TriMet uses poll to guide bond measure
Guided by a poll taken last summer, TriMet is soliciting traffic safety and congestion relief projects from local governments to be included in a $1.7 billion regional transportation funding measure on the November 2018 ballot.
TriMet public affairs director Bernie Bottomly says the poll indicates that a mix of road, transit, bike and pedestrian projects are necessary for the measure to have any chance of passing.
Bottomly says TriMet has determined that $750 million must be raised regionwide to help fund the new MAX line proposed in the Southwest Corridor between Portland, Tigard and Bridgeport Village. The remaining $950 million would be distributed to the local governments for their projects. Those will be a yet-to-be-determined mix of congestion relief and safety improvement projects.
According to the poll, 57 percent of TriMet voters are willing to consider spending $180 a year for a combination of light rail, highway, arterial, bike and pedestrian projects.
Although some alternative transportation activists have criticized TriMet for considering road projects in the measure, the poll found that only 18 percent of voters in the TriMet service district would support a measure that funds just a light rail project and bike and pedestrian improvements. That compares to 65 percent who would support a measure that targets traffic bottlenecks on major highways and major city and county streets.
How to pay for the projects is trickier, however. The most popular option, at 49 percent, is a large portion from property taxes and a small portion from motor vehicle registration fees. That drops to 46 percent if a property tax is combined with tolling. A property tax alone is supported by only 39 percent of voters.
Still, Bottomly says the overall results of the poll are encouraging.
"That's enough support to start a conversation with voters," Bottomly says.
The proposed Southwest Corridor MAX line is currently estimated at $2.4 billion. The federal government is expected to fund half the project, leaving $1.2 billion to be contributed by state, regional, county and local governments. Bottomly says $750 million needs to be raised regionwide because of the unique character of the project. Unlike recent MAX projects, none of the property is within an urban renewal area or potentially valuable enough to justify forming a local improvement district to help raise the local match.
"There are not as many local funding tools in the toolbox," Bottomly says.
To help craft the measure, TriMet has asked elected and transportation officials within its jurisdiction to submit lists of additional local projects that already have documented cost estimates and can be completed within seven years. The lists are being submitted to Metro, the elected regional government charged with transportation planning in Multnomah, Washington and Clackamas counties.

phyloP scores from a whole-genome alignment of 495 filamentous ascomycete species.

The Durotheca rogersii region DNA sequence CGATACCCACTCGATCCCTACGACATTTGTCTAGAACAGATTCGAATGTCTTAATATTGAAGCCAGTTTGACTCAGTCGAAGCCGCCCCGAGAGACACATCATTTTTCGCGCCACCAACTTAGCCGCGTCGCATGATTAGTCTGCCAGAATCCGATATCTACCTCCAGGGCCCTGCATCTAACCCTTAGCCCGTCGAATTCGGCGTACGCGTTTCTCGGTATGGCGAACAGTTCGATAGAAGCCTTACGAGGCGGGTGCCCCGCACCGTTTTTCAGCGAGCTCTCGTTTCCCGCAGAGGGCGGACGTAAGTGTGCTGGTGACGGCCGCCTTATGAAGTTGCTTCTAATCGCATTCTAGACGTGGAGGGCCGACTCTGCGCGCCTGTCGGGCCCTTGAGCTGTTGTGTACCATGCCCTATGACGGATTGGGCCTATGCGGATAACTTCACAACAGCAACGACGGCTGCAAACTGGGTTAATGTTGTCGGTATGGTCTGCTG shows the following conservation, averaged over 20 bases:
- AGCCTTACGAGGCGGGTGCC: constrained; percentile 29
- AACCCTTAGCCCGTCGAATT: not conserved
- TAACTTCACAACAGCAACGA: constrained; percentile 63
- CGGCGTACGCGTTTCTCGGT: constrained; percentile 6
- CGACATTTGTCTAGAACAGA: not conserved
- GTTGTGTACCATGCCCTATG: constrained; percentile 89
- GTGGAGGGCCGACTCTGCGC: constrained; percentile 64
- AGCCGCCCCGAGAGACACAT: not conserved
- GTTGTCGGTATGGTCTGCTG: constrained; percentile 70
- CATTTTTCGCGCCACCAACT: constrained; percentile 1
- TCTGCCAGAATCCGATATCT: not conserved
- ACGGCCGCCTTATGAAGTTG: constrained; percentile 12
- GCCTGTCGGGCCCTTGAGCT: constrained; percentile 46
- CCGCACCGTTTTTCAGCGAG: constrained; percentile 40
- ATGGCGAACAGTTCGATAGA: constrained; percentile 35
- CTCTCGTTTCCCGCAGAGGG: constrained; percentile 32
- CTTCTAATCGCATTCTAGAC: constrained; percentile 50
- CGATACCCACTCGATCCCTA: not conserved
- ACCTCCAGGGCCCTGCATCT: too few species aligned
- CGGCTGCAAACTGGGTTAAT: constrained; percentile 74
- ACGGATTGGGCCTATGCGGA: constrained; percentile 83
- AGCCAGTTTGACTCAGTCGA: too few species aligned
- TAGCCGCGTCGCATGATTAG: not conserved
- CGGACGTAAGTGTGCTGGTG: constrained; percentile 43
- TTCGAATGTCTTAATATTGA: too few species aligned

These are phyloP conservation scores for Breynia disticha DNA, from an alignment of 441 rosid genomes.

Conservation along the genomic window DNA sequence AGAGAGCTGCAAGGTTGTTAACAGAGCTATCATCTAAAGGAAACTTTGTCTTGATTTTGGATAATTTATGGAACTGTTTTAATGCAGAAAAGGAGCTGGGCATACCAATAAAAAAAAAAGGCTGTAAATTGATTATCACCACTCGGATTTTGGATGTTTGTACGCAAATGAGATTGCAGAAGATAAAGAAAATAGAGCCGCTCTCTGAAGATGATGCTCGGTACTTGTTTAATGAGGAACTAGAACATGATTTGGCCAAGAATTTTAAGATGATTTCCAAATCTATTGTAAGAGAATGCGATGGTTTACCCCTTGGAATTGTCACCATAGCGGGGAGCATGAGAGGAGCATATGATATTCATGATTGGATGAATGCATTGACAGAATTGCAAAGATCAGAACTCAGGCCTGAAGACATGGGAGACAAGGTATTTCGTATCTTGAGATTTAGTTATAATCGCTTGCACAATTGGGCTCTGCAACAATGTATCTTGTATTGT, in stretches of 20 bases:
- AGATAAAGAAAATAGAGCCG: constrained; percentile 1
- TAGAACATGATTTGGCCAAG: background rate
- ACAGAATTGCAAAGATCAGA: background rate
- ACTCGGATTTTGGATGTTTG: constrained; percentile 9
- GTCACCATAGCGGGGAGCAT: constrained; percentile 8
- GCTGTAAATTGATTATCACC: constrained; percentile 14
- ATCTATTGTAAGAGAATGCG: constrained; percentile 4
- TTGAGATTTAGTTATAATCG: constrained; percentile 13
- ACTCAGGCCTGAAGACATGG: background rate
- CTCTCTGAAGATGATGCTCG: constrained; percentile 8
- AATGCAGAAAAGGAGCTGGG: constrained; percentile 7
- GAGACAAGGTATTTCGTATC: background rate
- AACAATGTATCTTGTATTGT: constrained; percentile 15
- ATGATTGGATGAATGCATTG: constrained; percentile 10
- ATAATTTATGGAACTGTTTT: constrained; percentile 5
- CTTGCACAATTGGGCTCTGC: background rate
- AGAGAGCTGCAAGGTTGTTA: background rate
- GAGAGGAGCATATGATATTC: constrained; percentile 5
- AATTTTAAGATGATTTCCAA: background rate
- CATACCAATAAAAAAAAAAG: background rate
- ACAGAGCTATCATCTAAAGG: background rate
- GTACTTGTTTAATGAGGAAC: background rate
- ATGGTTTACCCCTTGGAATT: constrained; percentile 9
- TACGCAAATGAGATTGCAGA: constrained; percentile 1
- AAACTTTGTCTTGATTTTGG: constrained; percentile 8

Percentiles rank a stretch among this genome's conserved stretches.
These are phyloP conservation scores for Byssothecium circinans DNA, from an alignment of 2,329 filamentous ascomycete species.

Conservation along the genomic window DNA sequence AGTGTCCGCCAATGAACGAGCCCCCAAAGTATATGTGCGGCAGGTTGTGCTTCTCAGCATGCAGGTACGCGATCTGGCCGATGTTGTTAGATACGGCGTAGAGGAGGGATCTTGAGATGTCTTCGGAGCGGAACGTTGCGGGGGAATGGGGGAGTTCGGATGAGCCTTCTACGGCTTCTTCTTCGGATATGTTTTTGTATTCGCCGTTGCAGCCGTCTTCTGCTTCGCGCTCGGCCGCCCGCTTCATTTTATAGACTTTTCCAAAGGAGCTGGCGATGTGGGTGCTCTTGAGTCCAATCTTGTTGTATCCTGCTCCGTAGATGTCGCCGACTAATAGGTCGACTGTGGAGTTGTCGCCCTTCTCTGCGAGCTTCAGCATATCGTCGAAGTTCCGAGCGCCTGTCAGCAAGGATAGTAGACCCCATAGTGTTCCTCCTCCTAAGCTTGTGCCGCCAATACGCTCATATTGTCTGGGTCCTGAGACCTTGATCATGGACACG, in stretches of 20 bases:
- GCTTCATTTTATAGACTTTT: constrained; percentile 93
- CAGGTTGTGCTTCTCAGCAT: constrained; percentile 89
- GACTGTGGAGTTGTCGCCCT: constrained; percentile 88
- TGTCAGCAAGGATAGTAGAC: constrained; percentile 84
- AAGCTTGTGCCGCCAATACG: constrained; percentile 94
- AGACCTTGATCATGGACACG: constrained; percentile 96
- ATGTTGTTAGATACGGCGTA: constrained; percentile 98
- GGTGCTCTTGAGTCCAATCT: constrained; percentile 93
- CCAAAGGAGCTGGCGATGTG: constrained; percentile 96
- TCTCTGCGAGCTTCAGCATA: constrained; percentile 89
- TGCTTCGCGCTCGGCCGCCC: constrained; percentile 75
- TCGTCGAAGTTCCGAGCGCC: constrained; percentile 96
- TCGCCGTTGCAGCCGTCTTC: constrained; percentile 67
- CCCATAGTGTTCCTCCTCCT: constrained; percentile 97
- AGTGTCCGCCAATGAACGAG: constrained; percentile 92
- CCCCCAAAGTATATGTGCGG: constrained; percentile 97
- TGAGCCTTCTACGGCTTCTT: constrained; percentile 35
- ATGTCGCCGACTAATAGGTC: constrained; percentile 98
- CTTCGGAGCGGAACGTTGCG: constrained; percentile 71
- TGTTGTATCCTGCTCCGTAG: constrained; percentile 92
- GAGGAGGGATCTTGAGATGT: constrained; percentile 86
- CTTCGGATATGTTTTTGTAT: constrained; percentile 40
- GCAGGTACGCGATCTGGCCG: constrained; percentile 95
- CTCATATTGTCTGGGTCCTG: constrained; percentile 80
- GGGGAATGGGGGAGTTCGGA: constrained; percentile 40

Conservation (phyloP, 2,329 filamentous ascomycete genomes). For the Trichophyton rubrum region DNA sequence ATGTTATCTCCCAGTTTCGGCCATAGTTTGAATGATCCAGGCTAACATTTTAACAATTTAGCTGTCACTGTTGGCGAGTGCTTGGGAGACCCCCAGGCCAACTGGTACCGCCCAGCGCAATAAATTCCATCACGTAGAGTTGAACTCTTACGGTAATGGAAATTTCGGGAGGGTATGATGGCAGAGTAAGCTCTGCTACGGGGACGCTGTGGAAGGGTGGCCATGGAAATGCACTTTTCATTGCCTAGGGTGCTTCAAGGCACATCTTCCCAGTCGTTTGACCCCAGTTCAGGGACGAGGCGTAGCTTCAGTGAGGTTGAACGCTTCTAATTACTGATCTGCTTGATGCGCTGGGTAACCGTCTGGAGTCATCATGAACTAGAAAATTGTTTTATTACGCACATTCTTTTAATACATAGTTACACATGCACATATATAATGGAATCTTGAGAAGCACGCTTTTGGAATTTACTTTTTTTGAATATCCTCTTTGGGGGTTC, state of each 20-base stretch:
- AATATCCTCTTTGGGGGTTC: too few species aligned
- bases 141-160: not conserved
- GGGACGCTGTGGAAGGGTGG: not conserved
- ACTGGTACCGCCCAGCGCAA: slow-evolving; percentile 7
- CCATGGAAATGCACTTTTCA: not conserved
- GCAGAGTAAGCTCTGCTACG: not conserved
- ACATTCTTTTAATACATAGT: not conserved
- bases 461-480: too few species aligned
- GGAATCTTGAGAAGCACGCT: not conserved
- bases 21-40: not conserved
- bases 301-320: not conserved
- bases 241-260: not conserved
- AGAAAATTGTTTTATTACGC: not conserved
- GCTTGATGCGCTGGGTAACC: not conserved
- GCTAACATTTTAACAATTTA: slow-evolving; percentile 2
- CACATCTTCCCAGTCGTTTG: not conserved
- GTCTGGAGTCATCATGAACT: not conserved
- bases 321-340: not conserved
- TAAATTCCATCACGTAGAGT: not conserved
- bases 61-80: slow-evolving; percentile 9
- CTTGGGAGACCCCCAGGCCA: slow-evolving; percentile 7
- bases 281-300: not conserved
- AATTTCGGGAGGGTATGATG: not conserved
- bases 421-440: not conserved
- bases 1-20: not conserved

TriMet is expected to appoint a stakeholder committee to review and recommend projects to be included in the measure in the near future. The agency will also discuss its evolving proposal with the finance subcommittee of Metro's Joint Policy Advisory Committee on Transportation.
The TriMet board of directors would need to approve the measure at its July 2018 meeting to qualify for the November ballot. Bottomly says all decisions about the measure — including the projects to be funded — would need to be approved a few months earlier.
Portland Bureau of Transportation spokesman Dylan Rivera says his agency is in the early stages of preparing its list, calling the effort in the "conceptual stage."
According to Bottomly, discussions about such a regional bond measure began during the 2017 Oregon Legislature when lawmakers began considering the $5.3 billion transportation funding they eventually approved. Potential regional and local projects changed as the funding package evolved. Early on, the Legislature considered having the Oregon Department of Transportation create a special regional funding district to match state funds to help pay for three major freeway projects — reconfiguring the I-5/I-84 interchanges in the Rose Quarter and widening sections of Highway 217 in Washington County and Interstate-205 in Clackamas County. That was eventually rejected, although some regional funds might still be necessary to complete the projects included in the final package.
TriMet provided the Portland Tribune with a copy of the poll. It was conducted by Portland-based Patinkin Research Strategies between July 27 and Aug. 5, 2017. The firm surveyed 1,350 likely TriMet voters by telephone using professional interviewers.
The poll found 82 percent of likely TriMet voters consider traffic congestion to be an urgent problem. That's a 10-point increase since the same question was asked on a previous poll conducted in December 2016.
The poll found a large block of TriMet voters — 41 percent — say congestion is so bad, they are willing to spend local tax dollars to fix state freeway traffic bottlenecks. Just 20 percent say only state dollars should be spent on such projects. Sixteen percent do not support spending any money on freeway bottlenecks, and the rest are undecided or have no opinion.
The poll also found that most voters either agree or don't care if funds raised in one county are spent on congestion relief projects in other counties.
In addition, the poll found slight variations within TriMet's service district, which includes most of the urbanized areas in Multnomah, Clackamas and Washington counties. For example, more Multnomah County voters consider traffic congestion an urgent problem than those in Clackamas and Washington counties — 84 percent compared to 78 and 79 percent.
And the poll found more voters in Multnomah and Washington counties than in Clackamas County who would support a measure that funds only a light rail project and bike and pedestrian improvements. All figures are either at or below 22 percent, however.